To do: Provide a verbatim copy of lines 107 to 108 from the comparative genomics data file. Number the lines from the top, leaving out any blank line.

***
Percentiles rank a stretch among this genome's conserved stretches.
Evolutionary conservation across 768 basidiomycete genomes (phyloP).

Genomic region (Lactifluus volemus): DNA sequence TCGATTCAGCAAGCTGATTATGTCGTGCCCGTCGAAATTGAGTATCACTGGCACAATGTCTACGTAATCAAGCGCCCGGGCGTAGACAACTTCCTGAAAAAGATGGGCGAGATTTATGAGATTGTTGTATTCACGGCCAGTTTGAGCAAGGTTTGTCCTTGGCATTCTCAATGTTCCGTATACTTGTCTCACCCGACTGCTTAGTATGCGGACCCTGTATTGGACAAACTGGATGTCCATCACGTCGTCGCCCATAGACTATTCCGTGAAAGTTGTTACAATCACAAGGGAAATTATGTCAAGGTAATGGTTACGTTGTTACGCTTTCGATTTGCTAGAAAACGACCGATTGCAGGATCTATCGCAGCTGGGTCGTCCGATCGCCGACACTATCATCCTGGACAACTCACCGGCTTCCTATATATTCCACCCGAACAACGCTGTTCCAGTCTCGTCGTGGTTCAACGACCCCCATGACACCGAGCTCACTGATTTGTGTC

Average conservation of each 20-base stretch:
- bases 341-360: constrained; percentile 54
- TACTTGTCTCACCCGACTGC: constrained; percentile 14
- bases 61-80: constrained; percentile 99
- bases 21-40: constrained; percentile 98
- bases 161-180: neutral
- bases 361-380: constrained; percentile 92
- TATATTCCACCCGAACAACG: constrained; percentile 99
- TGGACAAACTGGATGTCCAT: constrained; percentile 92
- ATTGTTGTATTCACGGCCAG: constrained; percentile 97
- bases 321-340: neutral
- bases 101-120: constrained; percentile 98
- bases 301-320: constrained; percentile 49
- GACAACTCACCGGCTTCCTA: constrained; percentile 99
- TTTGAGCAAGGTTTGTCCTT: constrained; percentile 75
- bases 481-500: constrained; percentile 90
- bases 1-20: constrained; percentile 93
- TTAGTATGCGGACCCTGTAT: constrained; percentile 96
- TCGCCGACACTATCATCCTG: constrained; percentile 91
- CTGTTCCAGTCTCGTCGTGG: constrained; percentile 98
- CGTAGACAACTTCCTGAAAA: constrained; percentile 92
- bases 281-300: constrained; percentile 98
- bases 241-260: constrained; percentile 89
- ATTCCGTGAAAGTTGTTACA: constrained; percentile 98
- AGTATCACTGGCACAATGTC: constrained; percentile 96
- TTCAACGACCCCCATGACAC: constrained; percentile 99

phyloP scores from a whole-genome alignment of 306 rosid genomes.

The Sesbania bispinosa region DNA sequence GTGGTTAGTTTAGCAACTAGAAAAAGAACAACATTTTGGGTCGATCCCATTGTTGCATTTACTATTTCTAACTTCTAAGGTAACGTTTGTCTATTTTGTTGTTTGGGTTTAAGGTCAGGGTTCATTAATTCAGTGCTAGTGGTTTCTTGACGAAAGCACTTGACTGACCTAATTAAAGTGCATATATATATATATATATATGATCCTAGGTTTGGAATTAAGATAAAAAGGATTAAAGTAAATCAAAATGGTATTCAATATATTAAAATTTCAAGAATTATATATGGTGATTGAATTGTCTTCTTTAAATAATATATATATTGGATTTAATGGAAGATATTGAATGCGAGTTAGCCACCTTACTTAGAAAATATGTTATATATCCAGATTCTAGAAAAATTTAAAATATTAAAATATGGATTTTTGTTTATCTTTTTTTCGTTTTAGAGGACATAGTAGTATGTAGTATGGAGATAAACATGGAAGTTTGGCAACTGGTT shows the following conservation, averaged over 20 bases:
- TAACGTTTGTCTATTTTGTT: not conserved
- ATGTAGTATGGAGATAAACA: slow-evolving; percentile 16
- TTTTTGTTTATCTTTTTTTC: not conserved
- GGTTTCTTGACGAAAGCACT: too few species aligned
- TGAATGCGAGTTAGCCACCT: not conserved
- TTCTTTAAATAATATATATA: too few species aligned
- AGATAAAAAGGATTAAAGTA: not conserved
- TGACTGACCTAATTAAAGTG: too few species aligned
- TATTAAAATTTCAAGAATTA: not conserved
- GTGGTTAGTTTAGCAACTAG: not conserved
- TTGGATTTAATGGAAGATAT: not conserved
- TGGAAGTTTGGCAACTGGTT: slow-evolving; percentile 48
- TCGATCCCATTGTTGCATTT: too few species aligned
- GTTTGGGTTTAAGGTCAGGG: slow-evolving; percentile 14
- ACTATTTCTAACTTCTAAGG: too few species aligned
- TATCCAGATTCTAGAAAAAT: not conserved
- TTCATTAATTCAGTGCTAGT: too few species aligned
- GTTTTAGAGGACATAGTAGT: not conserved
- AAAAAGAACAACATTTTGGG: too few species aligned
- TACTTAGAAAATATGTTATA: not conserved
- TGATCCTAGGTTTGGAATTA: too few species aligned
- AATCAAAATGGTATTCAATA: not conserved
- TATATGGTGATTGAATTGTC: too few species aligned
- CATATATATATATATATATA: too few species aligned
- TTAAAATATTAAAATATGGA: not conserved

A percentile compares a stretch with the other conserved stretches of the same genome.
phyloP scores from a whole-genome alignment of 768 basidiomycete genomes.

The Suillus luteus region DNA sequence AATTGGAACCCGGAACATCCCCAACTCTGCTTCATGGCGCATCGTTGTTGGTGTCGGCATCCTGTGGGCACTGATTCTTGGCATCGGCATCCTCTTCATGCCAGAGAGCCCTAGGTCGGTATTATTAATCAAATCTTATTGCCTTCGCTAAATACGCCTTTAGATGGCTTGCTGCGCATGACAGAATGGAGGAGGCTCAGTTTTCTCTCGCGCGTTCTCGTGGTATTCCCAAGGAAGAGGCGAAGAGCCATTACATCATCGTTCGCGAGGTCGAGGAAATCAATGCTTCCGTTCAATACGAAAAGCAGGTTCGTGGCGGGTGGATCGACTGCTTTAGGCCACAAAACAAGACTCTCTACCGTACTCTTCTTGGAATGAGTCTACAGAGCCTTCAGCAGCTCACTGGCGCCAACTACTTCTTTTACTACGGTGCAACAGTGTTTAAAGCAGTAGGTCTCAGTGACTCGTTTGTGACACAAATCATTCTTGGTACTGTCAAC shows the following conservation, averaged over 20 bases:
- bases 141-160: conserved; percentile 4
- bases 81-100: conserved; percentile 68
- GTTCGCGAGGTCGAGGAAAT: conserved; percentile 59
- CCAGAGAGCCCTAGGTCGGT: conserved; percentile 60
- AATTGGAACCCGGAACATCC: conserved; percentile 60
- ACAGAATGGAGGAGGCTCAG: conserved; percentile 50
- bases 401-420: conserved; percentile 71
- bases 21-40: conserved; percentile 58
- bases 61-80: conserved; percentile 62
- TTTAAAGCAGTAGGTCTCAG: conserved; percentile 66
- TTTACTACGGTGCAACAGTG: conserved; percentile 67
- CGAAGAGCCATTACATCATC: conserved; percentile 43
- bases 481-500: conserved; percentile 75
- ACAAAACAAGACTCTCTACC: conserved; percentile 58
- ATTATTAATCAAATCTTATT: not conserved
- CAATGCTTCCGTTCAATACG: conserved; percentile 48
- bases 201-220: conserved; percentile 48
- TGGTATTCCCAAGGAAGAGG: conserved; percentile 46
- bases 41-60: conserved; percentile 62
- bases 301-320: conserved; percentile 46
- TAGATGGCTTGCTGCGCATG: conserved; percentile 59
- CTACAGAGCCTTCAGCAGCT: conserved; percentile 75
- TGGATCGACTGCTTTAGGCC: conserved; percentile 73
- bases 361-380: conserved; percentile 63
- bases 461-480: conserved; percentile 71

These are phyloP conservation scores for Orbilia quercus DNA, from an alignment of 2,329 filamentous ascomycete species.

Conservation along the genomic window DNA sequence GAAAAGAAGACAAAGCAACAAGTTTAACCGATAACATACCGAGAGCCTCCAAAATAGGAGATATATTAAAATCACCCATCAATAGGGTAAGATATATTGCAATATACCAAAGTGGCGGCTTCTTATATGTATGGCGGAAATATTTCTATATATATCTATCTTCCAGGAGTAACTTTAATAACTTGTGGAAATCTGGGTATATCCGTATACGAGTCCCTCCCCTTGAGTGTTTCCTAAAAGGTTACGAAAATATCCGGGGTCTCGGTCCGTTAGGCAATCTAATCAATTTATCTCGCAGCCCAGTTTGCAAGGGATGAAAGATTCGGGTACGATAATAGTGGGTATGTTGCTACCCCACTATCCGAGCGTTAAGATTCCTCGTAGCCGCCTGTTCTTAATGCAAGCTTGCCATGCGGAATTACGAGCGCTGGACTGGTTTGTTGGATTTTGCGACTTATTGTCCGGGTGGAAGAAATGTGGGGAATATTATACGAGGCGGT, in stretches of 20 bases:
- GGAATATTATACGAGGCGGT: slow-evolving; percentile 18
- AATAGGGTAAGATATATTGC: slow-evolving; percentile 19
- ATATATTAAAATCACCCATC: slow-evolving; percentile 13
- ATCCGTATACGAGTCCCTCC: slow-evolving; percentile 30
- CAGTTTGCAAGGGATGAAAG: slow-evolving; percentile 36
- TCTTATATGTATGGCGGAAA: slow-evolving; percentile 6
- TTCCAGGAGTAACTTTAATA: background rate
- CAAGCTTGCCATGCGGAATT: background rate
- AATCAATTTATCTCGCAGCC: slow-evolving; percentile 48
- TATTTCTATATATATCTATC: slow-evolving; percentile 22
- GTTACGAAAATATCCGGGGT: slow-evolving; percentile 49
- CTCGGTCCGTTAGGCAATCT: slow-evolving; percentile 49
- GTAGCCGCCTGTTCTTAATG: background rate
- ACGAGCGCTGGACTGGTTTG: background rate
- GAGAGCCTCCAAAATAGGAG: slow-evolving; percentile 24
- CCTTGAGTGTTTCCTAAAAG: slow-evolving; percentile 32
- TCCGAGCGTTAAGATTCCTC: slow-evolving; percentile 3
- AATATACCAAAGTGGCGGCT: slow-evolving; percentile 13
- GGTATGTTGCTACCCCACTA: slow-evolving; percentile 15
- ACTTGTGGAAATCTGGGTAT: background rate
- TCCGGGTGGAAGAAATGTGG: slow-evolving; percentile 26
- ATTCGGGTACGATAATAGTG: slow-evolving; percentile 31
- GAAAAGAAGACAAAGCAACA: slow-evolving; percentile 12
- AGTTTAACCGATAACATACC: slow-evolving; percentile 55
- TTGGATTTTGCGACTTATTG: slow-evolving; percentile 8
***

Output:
- TCCGGGTGGAAGAAATGTGG: slow-evolving; percentile 26
- ATTCGGGTACGATAATAGTG: slow-evolving; percentile 31